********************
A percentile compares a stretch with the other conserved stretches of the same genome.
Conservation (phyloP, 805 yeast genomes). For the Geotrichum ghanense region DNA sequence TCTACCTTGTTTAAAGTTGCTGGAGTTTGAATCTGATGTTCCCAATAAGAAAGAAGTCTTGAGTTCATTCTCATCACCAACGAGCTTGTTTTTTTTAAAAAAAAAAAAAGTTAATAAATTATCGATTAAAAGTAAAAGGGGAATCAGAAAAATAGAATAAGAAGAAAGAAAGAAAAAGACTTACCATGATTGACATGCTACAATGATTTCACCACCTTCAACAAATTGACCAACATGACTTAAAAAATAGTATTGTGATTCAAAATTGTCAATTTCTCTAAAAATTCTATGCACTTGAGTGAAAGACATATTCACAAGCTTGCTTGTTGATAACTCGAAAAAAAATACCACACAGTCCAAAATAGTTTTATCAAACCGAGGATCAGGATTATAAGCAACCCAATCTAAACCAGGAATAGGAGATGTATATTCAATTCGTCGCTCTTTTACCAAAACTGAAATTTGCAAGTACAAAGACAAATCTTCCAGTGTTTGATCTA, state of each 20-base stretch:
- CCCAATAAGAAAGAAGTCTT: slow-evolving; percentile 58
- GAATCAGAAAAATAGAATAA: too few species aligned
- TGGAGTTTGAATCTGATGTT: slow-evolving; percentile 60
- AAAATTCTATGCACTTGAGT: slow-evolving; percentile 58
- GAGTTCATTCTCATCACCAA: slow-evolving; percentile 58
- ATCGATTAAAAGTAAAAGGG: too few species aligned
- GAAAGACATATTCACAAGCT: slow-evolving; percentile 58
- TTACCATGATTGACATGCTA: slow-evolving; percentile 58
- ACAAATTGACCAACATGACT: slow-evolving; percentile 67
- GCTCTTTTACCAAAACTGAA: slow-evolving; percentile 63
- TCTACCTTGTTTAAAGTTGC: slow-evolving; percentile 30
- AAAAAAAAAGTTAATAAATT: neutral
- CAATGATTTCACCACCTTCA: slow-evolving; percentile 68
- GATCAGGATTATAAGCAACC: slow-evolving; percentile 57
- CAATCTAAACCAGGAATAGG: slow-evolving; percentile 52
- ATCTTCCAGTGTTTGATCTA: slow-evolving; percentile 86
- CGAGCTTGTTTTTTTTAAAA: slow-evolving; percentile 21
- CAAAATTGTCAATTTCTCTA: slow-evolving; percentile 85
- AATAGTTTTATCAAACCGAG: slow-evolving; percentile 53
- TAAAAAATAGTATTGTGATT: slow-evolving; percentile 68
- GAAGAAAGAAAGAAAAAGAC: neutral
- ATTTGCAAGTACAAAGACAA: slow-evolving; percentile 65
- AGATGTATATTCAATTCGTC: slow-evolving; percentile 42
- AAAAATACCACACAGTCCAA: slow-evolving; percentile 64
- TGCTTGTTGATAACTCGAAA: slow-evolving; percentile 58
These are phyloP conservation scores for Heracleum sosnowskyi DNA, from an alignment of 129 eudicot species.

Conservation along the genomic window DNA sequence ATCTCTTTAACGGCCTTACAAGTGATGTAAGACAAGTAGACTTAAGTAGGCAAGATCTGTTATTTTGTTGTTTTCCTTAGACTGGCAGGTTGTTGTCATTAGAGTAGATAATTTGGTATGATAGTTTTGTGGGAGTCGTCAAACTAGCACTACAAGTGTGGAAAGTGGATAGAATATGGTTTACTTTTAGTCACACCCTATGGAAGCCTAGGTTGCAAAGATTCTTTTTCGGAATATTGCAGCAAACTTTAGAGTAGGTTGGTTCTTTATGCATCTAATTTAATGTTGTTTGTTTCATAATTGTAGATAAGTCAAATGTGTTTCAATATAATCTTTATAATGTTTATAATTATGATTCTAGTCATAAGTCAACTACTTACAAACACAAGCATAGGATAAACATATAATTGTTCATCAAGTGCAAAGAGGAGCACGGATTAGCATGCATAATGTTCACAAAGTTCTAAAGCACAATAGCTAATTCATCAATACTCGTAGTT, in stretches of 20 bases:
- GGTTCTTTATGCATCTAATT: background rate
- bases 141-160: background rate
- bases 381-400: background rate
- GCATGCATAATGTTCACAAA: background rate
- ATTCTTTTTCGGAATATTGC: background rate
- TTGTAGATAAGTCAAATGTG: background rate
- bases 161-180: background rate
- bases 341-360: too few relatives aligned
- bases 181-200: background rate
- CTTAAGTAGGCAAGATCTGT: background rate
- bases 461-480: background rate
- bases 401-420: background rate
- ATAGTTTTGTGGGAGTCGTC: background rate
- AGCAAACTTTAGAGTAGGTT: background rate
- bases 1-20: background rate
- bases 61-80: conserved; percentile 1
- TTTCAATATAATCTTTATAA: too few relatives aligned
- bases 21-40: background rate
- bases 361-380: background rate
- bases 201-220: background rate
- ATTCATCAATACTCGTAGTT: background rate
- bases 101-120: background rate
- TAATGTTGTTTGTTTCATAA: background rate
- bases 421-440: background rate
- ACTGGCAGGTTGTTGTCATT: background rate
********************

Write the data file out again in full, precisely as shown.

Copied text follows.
A percentile compares a stretch with the other conserved stretches of the same genome.
Conservation (phyloP, 805 yeast genomes). For the Geotrichum ghanense region DNA sequence TCTACCTTGTTTAAAGTTGCTGGAGTTTGAATCTGATGTTCCCAATAAGAAAGAAGTCTTGAGTTCATTCTCATCACCAACGAGCTTGTTTTTTTTAAAAAAAAAAAAAGTTAATAAATTATCGATTAAAAGTAAAAGGGGAATCAGAAAAATAGAATAAGAAGAAAGAAAGAAAAAGACTTACCATGATTGACATGCTACAATGATTTCACCACCTTCAACAAATTGACCAACATGACTTAAAAAATAGTATTGTGATTCAAAATTGTCAATTTCTCTAAAAATTCTATGCACTTGAGTGAAAGACATATTCACAAGCTTGCTTGTTGATAACTCGAAAAAAAATACCACACAGTCCAAAATAGTTTTATCAAACCGAGGATCAGGATTATAAGCAACCCAATCTAAACCAGGAATAGGAGATGTATATTCAATTCGTCGCTCTTTTACCAAAACTGAAATTTGCAAGTACAAAGACAAATCTTCCAGTGTTTGATCTA, state of each 20-base stretch:
- CCCAATAAGAAAGAAGTCTT: slow-evolving; percentile 58
- GAATCAGAAAAATAGAATAA: too few species aligned
- TGGAGTTTGAATCTGATGTT: slow-evolving; percentile 60
- AAAATTCTATGCACTTGAGT: slow-evolving; percentile 58
- GAGTTCATTCTCATCACCAA: slow-evolving; percentile 58
- ATCGATTAAAAGTAAAAGGG: too few species aligned
- GAAAGACATATTCACAAGCT: slow-evolving; percentile 58
- TTACCATGATTGACATGCTA: slow-evolving; percentile 58
- ACAAATTGACCAACATGACT: slow-evolving; percentile 67
- GCTCTTTTACCAAAACTGAA: slow-evolving; percentile 63
- TCTACCTTGTTTAAAGTTGC: slow-evolving; percentile 30
- AAAAAAAAAGTTAATAAATT: neutral
- CAATGATTTCACCACCTTCA: slow-evolving; percentile 68
- GATCAGGATTATAAGCAACC: slow-evolving; percentile 57
- CAATCTAAACCAGGAATAGG: slow-evolving; percentile 52
- ATCTTCCAGTGTTTGATCTA: slow-evolving; percentile 86
- CGAGCTTGTTTTTTTTAAAA: slow-evolving; percentile 21
- CAAAATTGTCAATTTCTCTA: slow-evolving; percentile 85
- AATAGTTTTATCAAACCGAG: slow-evolving; percentile 53
- TAAAAAATAGTATTGTGATT: slow-evolving; percentile 68
- GAAGAAAGAAAGAAAAAGAC: neutral
- ATTTGCAAGTACAAAGACAA: slow-evolving; percentile 65
- AGATGTATATTCAATTCGTC: slow-evolving; percentile 42
- AAAAATACCACACAGTCCAA: slow-evolving; percentile 64
- TGCTTGTTGATAACTCGAAA: slow-evolving; percentile 58
These are phyloP conservation scores for Heracleum sosnowskyi DNA, from an alignment of 129 eudicot species.

Conservation along the genomic window DNA sequence ATCTCTTTAACGGCCTTACAAGTGATGTAAGACAAGTAGACTTAAGTAGGCAAGATCTGTTATTTTGTTGTTTTCCTTAGACTGGCAGGTTGTTGTCATTAGAGTAGATAATTTGGTATGATAGTTTTGTGGGAGTCGTCAAACTAGCACTACAAGTGTGGAAAGTGGATAGAATATGGTTTACTTTTAGTCACACCCTATGGAAGCCTAGGTTGCAAAGATTCTTTTTCGGAATATTGCAGCAAACTTTAGAGTAGGTTGGTTCTTTATGCATCTAATTTAATGTTGTTTGTTTCATAATTGTAGATAAGTCAAATGTGTTTCAATATAATCTTTATAATGTTTATAATTATGATTCTAGTCATAAGTCAACTACTTACAAACACAAGCATAGGATAAACATATAATTGTTCATCAAGTGCAAAGAGGAGCACGGATTAGCATGCATAATGTTCACAAAGTTCTAAAGCACAATAGCTAATTCATCAATACTCGTAGTT, in stretches of 20 bases:
- GGTTCTTTATGCATCTAATT: background rate
- bases 141-160: background rate
- bases 381-400: background rate
- GCATGCATAATGTTCACAAA: background rate
- ATTCTTTTTCGGAATATTGC: background rate
- TTGTAGATAAGTCAAATGTG: background rate
- bases 161-180: background rate
- bases 341-360: too few relatives aligned
- bases 181-200: background rate
- CTTAAGTAGGCAAGATCTGT: background rate
- bases 461-480: background rate
- bases 401-420: background rate
- ATAGTTTTGTGGGAGTCGTC: background rate
- AGCAAACTTTAGAGTAGGTT: background rate
- bases 1-20: background rate
- bases 61-80: conserved; percentile 1
- TTTCAATATAATCTTTATAA: too few relatives aligned
- bases 21-40: background rate
- bases 361-380: background rate
- bases 201-220: background rate
- ATTCATCAATACTCGTAGTT: background rate
- bases 101-120: background rate
- TAATGTTGTTTGTTTCATAA: background rate
- bases 421-440: background rate
- ACTGGCAGGTTGTTGTCATT: background rate